What is Child Art?

If your child is starting nursery school this fall, your home is about to be turned into a mini art gallery, or at least your refrigerator is!  The hallmark of a quality early childhood program is child art, and lots of it!

I had the honor of leading a workshop for nursery school teachers this month about open-ended or process art activities for young children. In case you aren't familiar with the term open-ended art, let me explain. The easiest way to describe it is to compare it to a question with a one-word answer such as "did you like the book"? versus an open-ended question such as, "why did you like or dislike the book"?  Close-ended art, like close-ended questions, is limiting and doesn't require thinking or creativity.

Close-ended art, where the teacher has preset the problem, like cutting out all the pieces, and the solution, like having the children glue all the pieces together, is craft, not art. And while it may provide some practice of motor skills, it doesn't provide the treasure trove of skills that open-ended art does.

The goals of open-ended art, which quality nursery schools should provide daily opportunities for, are the following: creative expression, practice with various media, building, strengthening and refining motor skills, and fun!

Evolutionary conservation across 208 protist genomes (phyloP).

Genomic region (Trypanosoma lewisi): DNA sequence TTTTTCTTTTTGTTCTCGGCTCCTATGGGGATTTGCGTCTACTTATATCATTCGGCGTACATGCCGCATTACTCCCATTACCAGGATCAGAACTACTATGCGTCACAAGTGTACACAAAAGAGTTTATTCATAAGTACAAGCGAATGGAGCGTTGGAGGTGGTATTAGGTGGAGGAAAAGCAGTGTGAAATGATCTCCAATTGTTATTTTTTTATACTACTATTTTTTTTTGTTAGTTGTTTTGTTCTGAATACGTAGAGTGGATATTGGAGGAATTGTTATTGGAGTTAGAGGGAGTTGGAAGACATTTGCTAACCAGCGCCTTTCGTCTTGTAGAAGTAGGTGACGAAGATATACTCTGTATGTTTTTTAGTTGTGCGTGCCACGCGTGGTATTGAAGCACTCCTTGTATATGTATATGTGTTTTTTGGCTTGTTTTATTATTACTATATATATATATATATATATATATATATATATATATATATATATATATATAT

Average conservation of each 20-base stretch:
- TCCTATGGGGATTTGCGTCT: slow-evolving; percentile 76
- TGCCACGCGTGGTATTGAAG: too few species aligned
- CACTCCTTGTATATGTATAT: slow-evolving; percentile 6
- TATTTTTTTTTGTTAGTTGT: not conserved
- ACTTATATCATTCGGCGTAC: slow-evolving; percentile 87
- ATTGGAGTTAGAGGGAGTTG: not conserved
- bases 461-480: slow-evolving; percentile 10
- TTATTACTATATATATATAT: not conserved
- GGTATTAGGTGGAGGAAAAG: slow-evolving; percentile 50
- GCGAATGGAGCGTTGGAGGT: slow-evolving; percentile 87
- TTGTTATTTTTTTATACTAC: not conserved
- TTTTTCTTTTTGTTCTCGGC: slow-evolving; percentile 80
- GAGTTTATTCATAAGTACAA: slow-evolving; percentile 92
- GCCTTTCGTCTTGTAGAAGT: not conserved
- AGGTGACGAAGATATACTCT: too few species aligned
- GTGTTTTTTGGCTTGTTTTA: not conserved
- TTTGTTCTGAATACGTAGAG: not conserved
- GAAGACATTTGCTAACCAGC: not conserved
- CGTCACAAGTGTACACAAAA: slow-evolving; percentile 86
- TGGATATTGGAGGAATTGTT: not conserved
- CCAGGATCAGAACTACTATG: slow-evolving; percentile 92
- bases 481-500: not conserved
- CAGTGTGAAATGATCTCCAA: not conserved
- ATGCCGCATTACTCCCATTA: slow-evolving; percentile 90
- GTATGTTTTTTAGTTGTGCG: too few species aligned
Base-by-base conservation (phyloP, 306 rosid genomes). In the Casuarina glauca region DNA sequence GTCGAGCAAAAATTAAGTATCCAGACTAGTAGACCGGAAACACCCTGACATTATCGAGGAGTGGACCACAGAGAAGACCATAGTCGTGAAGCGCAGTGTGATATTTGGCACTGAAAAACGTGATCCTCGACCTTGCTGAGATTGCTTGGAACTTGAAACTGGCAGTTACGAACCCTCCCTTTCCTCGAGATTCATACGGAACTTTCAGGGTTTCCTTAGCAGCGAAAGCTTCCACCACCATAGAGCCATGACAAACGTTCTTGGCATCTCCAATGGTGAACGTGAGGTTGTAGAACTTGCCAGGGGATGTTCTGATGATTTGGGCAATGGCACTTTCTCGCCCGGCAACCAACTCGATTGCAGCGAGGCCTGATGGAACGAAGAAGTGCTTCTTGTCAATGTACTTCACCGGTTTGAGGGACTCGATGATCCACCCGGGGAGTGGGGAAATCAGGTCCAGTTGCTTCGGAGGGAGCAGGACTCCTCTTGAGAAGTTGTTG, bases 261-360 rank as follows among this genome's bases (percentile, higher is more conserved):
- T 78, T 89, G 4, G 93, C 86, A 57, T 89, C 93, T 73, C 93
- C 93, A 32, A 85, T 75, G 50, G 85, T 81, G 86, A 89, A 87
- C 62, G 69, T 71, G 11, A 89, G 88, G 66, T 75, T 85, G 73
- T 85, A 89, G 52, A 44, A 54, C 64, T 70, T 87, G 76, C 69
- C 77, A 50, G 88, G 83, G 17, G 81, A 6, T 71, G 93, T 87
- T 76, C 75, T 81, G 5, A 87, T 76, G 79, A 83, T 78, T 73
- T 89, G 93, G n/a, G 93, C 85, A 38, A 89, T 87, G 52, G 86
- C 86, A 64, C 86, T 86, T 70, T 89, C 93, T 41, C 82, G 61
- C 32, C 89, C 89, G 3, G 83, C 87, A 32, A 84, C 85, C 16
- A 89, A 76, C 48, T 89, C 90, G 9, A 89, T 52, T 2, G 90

This approach to art is loaded with learning. It provides practice with hand-eye coordination, one's pincer grasp, and visual discrimination as well as all the skills associated with executive functioning. By that, I mean, planning, critical thinking, monitoring and adjusting behavior, and problem-solving, all important skills for school and life.

Young children learn by having concrete experiences with the things in the world around them. They need to see, touch and feel to learn best. Open-ended art which encourages children to create their own problems and their own solutions with materials provided gives them just such concrete experience. Similiar to skills used in science, young children use their powers of observation, trial and error, and discovery to create problems and solutions.

When your child proudly presents their creations, whether a page full of scribbles, a non-representational  painting, collage or sculpture, it should be received with enthusiasm and comments such as "I like your work, tell me about it"  or "oh, what beautiful colors and lines", rather than, "what is it?" 

Child art, should be all about the process, not the product!

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